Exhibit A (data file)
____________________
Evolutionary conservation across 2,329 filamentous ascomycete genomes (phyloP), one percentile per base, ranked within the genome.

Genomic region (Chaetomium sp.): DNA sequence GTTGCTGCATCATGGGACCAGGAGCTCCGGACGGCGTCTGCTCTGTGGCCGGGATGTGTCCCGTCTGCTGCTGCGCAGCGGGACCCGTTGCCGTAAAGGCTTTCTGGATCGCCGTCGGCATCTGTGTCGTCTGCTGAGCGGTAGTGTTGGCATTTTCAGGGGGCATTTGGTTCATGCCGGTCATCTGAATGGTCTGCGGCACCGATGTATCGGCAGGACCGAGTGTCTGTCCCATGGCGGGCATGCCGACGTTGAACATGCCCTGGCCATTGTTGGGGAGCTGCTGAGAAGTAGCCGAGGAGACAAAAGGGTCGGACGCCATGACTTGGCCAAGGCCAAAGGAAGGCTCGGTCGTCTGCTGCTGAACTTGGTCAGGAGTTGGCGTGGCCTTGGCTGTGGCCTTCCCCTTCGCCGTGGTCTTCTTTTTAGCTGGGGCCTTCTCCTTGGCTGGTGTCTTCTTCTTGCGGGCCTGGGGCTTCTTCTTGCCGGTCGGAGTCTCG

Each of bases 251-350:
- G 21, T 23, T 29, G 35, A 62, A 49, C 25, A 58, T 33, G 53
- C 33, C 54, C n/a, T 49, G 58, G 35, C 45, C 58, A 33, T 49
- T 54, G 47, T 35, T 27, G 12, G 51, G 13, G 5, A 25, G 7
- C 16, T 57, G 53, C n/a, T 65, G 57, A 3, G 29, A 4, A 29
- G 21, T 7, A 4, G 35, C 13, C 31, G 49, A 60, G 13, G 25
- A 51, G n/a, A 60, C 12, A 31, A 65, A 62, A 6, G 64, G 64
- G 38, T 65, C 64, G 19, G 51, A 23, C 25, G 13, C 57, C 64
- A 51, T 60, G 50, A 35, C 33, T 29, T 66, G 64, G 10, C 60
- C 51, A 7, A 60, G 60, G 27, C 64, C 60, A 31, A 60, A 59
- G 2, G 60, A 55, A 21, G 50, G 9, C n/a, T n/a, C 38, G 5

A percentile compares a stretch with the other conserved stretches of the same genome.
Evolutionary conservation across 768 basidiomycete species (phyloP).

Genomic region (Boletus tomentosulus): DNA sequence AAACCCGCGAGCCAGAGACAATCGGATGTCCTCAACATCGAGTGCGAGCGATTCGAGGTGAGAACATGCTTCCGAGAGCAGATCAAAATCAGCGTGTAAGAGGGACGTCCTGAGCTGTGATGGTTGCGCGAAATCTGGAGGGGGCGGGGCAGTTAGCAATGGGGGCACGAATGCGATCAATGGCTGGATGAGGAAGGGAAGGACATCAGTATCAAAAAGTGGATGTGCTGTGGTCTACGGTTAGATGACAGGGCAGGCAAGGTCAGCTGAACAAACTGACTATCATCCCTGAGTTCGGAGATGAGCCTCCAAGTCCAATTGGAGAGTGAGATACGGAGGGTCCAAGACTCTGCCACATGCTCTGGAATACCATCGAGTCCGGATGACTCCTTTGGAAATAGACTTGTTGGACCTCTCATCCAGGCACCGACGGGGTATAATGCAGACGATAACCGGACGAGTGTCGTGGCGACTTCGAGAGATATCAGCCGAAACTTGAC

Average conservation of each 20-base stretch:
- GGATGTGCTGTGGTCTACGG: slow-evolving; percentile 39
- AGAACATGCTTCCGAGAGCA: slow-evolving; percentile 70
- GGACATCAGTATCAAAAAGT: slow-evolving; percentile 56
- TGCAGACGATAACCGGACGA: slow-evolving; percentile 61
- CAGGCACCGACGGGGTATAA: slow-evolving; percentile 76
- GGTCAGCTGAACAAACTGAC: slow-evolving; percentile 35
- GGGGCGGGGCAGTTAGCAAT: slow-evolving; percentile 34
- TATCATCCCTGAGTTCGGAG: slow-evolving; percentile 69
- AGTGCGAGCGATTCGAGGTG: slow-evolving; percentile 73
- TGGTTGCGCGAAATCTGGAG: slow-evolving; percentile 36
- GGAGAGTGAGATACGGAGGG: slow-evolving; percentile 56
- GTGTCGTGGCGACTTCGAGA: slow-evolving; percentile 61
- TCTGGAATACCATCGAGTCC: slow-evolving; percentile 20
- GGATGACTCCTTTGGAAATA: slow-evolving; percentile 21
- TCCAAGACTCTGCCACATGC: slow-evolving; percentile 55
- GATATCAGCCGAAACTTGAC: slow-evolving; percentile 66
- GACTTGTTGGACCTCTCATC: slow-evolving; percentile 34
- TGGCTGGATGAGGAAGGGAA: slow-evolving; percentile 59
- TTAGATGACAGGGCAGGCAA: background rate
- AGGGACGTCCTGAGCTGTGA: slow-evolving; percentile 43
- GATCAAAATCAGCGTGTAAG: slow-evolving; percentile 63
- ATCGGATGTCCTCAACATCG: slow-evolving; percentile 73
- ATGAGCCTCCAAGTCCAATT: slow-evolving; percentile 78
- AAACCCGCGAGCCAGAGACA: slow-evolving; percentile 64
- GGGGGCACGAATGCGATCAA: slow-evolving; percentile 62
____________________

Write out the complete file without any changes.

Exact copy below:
Evolutionary conservation across 2,329 filamentous ascomycete genomes (phyloP), one percentile per base, ranked within the genome.

Genomic region (Chaetomium sp.): DNA sequence GTTGCTGCATCATGGGACCAGGAGCTCCGGACGGCGTCTGCTCTGTGGCCGGGATGTGTCCCGTCTGCTGCTGCGCAGCGGGACCCGTTGCCGTAAAGGCTTTCTGGATCGCCGTCGGCATCTGTGTCGTCTGCTGAGCGGTAGTGTTGGCATTTTCAGGGGGCATTTGGTTCATGCCGGTCATCTGAATGGTCTGCGGCACCGATGTATCGGCAGGACCGAGTGTCTGTCCCATGGCGGGCATGCCGACGTTGAACATGCCCTGGCCATTGTTGGGGAGCTGCTGAGAAGTAGCCGAGGAGACAAAAGGGTCGGACGCCATGACTTGGCCAAGGCCAAAGGAAGGCTCGGTCGTCTGCTGCTGAACTTGGTCAGGAGTTGGCGTGGCCTTGGCTGTGGCCTTCCCCTTCGCCGTGGTCTTCTTTTTAGCTGGGGCCTTCTCCTTGGCTGGTGTCTTCTTCTTGCGGGCCTGGGGCTTCTTCTTGCCGGTCGGAGTCTCG

Each of bases 251-350:
- G 21, T 23, T 29, G 35, A 62, A 49, C 25, A 58, T 33, G 53
- C 33, C 54, C n/a, T 49, G 58, G 35, C 45, C 58, A 33, T 49
- T 54, G 47, T 35, T 27, G 12, G 51, G 13, G 5, A 25, G 7
- C 16, T 57, G 53, C n/a, T 65, G 57, A 3, G 29, A 4, A 29
- G 21, T 7, A 4, G 35, C 13, C 31, G 49, A 60, G 13, G 25
- A 51, G n/a, A 60, C 12, A 31, A 65, A 62, A 6, G 64, G 64
- G 38, T 65, C 64, G 19, G 51, A 23, C 25, G 13, C 57, C 64
- A 51, T 60, G 50, A 35, C 33, T 29, T 66, G 64, G 10, C 60
- C 51, A 7, A 60, G 60, G 27, C 64, C 60, A 31, A 60, A 59
- G 2, G 60, A 55, A 21, G 50, G 9, C n/a, T n/a, C 38, G 5

A percentile compares a stretch with the other conserved stretches of the same genome.
Evolutionary conservation across 768 basidiomycete species (phyloP).

Genomic region (Boletus tomentosulus): DNA sequence AAACCCGCGAGCCAGAGACAATCGGATGTCCTCAACATCGAGTGCGAGCGATTCGAGGTGAGAACATGCTTCCGAGAGCAGATCAAAATCAGCGTGTAAGAGGGACGTCCTGAGCTGTGATGGTTGCGCGAAATCTGGAGGGGGCGGGGCAGTTAGCAATGGGGGCACGAATGCGATCAATGGCTGGATGAGGAAGGGAAGGACATCAGTATCAAAAAGTGGATGTGCTGTGGTCTACGGTTAGATGACAGGGCAGGCAAGGTCAGCTGAACAAACTGACTATCATCCCTGAGTTCGGAGATGAGCCTCCAAGTCCAATTGGAGAGTGAGATACGGAGGGTCCAAGACTCTGCCACATGCTCTGGAATACCATCGAGTCCGGATGACTCCTTTGGAAATAGACTTGTTGGACCTCTCATCCAGGCACCGACGGGGTATAATGCAGACGATAACCGGACGAGTGTCGTGGCGACTTCGAGAGATATCAGCCGAAACTTGAC

Average conservation of each 20-base stretch:
- GGATGTGCTGTGGTCTACGG: slow-evolving; percentile 39
- AGAACATGCTTCCGAGAGCA: slow-evolving; percentile 70
- GGACATCAGTATCAAAAAGT: slow-evolving; percentile 56
- TGCAGACGATAACCGGACGA: slow-evolving; percentile 61
- CAGGCACCGACGGGGTATAA: slow-evolving; percentile 76
- GGTCAGCTGAACAAACTGAC: slow-evolving; percentile 35
- GGGGCGGGGCAGTTAGCAAT: slow-evolving; percentile 34
- TATCATCCCTGAGTTCGGAG: slow-evolving; percentile 69
- AGTGCGAGCGATTCGAGGTG: slow-evolving; percentile 73
- TGGTTGCGCGAAATCTGGAG: slow-evolving; percentile 36
- GGAGAGTGAGATACGGAGGG: slow-evolving; percentile 56
- GTGTCGTGGCGACTTCGAGA: slow-evolving; percentile 61
- TCTGGAATACCATCGAGTCC: slow-evolving; percentile 20
- GGATGACTCCTTTGGAAATA: slow-evolving; percentile 21
- TCCAAGACTCTGCCACATGC: slow-evolving; percentile 55
- GATATCAGCCGAAACTTGAC: slow-evolving; percentile 66
- GACTTGTTGGACCTCTCATC: slow-evolving; percentile 34
- TGGCTGGATGAGGAAGGGAA: slow-evolving; percentile 59
- TTAGATGACAGGGCAGGCAA: background rate
- AGGGACGTCCTGAGCTGTGA: slow-evolving; percentile 43
- GATCAAAATCAGCGTGTAAG: slow-evolving; percentile 63
- ATCGGATGTCCTCAACATCG: slow-evolving; percentile 73
- ATGAGCCTCCAAGTCCAATT: slow-evolving; percentile 78
- AAACCCGCGAGCCAGAGACA: slow-evolving; percentile 64
- GGGGGCACGAATGCGATCAA: slow-evolving; percentile 62